Community banks are facing tough choices when it comes to using outsourced labor or beefing up their own staff to handle risk-management tasks.
Industry challenges are well-documented, ranging from persistently low interest rates and tight margins to stiff competition and higher regulatory costs. While those issues help shape a case for outsourcing, banks are equally mindful about reputational risk and regulators' concerns about vendor management.
Confusing matters more is the broad definition of risk management, which can encompass areas such as credit analysis, capital planning and asset liability management.
Smaller banks are more likely to outsource functions due to the difficulty of hiring experts knowledgeable in fields like cybersecurity. And several industry observers believe that many risk-management functions can be successfully handled from the outside.
"We're seeing that outsourcing is still a viable option," said Michele Sullivan, a partner at Crowe Horwath. "Community banks are struggling to find the right resources to bring in-house or they find it to be very expensive which is part of the reason why outsourcing is attractive."
"Banks, especially community banks, can't keep up with the rapid pace of cyberattacks and security," said David Powell, president of consulting firm Vitex. "There are a lot of experts out there that can handle it much more efficiently on an outsourced basis."
Costs are a major concern. Experts in compliance and risk management, who often come from regulatory agencies or larger institutions, are usually expensive to hire.
Empire National Bank in Islandia, N.Y., which handles much of its risk management in-house, outsources its internal audit function because it is more cost effective, said Douglas Manditch, chairman and chief executive. It would be difficult for the $512 million-asset bank to hire the expertise needed for this in house, he said.
"It's probably harder for smaller community banks under $1 billion of assets to consider doing it in-house because of the level of audit that you need to comply with today," Manditch said. "We can actually gain experience through those companies that we couldn't employ because of our size."
However, banks are likely to keep certain functions, such as Bank Secrecy Act and anti-money laundering compliance, in-house because they involve reputational risk and are something that regulators are keenly focusing on, Powell said.
"To really manage, you need to know the bank intimately," Powell said. "You need to know the people and the processes. Regulators are saying, 'You need to own this.'"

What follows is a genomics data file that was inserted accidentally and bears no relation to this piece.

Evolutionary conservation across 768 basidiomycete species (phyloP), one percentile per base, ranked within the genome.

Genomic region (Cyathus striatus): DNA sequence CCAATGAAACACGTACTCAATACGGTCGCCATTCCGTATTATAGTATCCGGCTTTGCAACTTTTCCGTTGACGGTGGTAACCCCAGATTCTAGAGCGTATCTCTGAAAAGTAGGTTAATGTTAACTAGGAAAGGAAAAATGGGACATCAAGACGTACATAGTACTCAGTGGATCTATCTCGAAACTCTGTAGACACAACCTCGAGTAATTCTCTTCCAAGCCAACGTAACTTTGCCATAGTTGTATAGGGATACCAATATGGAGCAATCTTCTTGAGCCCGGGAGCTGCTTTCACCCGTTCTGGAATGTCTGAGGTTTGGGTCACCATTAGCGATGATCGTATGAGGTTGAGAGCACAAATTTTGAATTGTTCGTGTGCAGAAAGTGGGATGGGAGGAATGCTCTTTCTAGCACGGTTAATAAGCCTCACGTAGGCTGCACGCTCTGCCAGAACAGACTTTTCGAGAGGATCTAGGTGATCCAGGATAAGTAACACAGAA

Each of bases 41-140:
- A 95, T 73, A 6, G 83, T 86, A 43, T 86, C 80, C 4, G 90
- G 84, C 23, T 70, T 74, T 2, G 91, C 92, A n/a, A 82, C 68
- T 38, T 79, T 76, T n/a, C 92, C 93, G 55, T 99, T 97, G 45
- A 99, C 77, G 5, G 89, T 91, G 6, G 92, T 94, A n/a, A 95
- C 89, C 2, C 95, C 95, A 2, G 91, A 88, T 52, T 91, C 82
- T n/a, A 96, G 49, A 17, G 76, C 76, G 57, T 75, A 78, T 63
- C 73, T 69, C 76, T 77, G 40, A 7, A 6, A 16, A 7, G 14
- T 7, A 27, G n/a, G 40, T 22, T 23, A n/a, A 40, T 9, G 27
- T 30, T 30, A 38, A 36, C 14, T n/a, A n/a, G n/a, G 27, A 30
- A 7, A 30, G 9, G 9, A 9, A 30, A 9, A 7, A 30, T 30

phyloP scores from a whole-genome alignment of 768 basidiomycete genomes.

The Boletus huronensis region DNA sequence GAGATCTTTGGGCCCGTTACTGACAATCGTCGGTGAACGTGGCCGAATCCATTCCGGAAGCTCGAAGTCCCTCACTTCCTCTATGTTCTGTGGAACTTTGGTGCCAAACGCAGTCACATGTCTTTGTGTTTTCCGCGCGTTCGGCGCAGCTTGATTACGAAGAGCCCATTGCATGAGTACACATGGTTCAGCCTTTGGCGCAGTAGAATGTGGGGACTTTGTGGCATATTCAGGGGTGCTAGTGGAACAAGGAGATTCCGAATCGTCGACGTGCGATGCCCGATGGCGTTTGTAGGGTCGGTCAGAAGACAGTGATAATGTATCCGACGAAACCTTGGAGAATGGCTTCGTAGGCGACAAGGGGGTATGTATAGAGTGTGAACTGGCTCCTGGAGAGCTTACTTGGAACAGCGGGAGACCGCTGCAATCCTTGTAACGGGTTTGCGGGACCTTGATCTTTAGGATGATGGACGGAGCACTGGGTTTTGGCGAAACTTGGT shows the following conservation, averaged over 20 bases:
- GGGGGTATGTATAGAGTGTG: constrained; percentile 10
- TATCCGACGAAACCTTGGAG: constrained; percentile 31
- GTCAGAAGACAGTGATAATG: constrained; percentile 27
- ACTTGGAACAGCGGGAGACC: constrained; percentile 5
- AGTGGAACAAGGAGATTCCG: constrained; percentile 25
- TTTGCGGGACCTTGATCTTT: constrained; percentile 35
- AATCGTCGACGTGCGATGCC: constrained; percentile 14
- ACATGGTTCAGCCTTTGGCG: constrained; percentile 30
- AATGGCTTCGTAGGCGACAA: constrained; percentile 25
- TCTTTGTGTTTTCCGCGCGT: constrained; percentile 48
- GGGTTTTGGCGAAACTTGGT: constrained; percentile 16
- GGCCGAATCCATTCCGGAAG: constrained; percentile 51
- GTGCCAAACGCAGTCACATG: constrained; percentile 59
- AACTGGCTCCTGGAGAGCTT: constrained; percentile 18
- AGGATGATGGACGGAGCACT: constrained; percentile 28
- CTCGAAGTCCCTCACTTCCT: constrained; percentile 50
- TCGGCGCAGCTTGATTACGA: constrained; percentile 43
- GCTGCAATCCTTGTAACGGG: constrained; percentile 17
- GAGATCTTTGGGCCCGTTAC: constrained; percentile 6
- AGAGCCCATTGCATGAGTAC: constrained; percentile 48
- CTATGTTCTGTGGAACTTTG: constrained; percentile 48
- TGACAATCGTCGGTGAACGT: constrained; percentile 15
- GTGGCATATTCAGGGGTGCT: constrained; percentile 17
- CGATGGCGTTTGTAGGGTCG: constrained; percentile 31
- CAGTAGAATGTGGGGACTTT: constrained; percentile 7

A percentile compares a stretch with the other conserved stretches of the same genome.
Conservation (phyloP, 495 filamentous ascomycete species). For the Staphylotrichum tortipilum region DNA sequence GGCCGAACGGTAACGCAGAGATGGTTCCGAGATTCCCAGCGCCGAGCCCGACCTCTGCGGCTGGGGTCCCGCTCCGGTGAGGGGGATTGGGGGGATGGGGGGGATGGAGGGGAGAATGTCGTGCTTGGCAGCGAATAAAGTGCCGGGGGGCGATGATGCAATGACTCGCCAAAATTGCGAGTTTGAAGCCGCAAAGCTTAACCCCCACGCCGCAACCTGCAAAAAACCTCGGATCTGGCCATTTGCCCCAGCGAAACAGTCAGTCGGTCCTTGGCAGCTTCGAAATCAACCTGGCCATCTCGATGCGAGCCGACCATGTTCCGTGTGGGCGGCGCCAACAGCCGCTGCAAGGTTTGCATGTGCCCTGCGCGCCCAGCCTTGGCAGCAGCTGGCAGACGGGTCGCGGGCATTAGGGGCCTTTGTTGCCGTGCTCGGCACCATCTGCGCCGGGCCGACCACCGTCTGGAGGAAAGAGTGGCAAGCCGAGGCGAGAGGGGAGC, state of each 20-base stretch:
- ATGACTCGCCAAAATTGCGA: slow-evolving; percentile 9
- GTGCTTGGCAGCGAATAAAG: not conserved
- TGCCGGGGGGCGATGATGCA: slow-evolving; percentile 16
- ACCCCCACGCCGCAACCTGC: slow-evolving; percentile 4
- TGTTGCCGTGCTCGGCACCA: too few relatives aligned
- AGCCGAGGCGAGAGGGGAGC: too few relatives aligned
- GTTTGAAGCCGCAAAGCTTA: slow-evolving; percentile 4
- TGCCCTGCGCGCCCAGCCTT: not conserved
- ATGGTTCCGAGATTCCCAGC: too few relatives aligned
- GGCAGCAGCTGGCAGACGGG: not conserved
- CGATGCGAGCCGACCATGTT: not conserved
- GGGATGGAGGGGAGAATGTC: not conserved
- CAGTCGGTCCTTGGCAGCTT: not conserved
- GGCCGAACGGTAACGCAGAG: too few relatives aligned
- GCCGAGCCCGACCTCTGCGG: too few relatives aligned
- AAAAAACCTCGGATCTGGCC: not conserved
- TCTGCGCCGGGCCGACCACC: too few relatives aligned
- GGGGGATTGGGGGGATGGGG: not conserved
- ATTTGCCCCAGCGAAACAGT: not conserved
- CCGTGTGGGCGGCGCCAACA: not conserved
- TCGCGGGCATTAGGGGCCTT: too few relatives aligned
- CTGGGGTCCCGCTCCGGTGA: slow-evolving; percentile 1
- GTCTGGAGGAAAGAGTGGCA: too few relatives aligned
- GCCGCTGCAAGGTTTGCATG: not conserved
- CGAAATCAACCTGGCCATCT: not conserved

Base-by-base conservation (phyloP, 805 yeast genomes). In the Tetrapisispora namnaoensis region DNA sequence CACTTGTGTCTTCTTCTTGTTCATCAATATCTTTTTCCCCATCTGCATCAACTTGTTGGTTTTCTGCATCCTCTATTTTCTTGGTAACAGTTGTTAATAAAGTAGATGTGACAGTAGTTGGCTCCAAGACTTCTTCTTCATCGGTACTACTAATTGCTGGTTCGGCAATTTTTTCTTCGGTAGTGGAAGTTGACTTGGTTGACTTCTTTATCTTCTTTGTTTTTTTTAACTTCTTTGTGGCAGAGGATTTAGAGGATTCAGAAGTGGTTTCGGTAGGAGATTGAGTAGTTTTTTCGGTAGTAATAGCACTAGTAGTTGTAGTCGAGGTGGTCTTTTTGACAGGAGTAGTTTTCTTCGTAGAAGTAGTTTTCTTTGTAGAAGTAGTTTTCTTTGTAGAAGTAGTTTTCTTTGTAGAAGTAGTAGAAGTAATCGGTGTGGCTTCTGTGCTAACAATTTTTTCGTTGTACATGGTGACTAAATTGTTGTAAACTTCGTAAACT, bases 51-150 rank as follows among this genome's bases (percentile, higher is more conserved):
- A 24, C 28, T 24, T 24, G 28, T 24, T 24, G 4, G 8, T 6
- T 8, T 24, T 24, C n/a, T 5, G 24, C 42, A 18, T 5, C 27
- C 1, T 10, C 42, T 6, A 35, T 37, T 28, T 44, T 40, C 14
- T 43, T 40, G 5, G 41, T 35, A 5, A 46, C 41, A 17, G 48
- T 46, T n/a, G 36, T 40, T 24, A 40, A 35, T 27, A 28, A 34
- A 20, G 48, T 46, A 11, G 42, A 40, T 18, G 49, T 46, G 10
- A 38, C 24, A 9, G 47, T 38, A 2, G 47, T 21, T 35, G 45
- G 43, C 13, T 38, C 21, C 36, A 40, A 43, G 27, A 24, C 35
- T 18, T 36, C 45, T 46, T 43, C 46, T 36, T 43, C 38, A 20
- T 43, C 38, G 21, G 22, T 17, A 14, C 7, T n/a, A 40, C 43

There also comes a point when a bank becomes big enough that it can, in a cost-effective manner, attract the talent it needs to handle its own affairs, industry experts said. Though there is no magic number, such institutions typically have several billion dollars of assets. The complexity of a bank's operations can also have an effect.
Even then, management at bigger institutions may opt to supplement some in-house operations with outside expertise.
Trustmark in Jackson, Miss., lowered its services and fees by $280,000 in the first quarter after bringing some activities previously performed by third-party consultants back in house. When Trustmark decides whether or not to outsource a process, it considers fixed and soft costs, internal competencies and knowledge, emerging technologies and time sensitivities, said Jim Outlaw, the 12.2 billion-asset company's chief administrative officer.
"Outsourcing does have its advantages, including the opportunity it provides our associates to learn from industry experts and to cultivate deeper understanding of best practices," Outlaw said. "This has become increasingly important in the financial industry as regulatory requirements become more prolific and complex."
As it approached $10 billion in assets, Trustmark worked with outside sources to build its modeling and validation process for stress-testing requirements tied to the Dodd-Frank Act, Outlaw said. Doing so allowed its staff to deepen their knowledge and expand their resources to the point where they could bring such tasks back in house, he said.
Regulators are unlikely to pressure community banks to keep a function in house or to find an outsourcing option, said Trace Schmeltz, a lawyer at Barnes & Thornburg. Rather, regulators are focused on "protecting consumers and borrowers, and however that happens they are happy that it is," he said.
Outsourcing still has notable risks, experts said. Bank executives must manage the relationship and make sure there is a high quality of work, said Tim Scholten, founder of Visible Progress. Regulators have also been paying close attention to banks' oversight of vendor relationships.
While he noted in a recent speech that "properly chosen and managed" outsourcing can help banks in areas such as cybersecurity, Federal Reserve Board Gov. Daniel Tarullo also cautioned that such activity can lead to increased risk because a bank is no longer in direct control.
"I can imagine that, if the regulators believed that compliance was inadequate and it had been outsourced, there would be a criticism of that," Schmeltz said. "They would want to know the manner in which the vendors are selected and how functions were updated."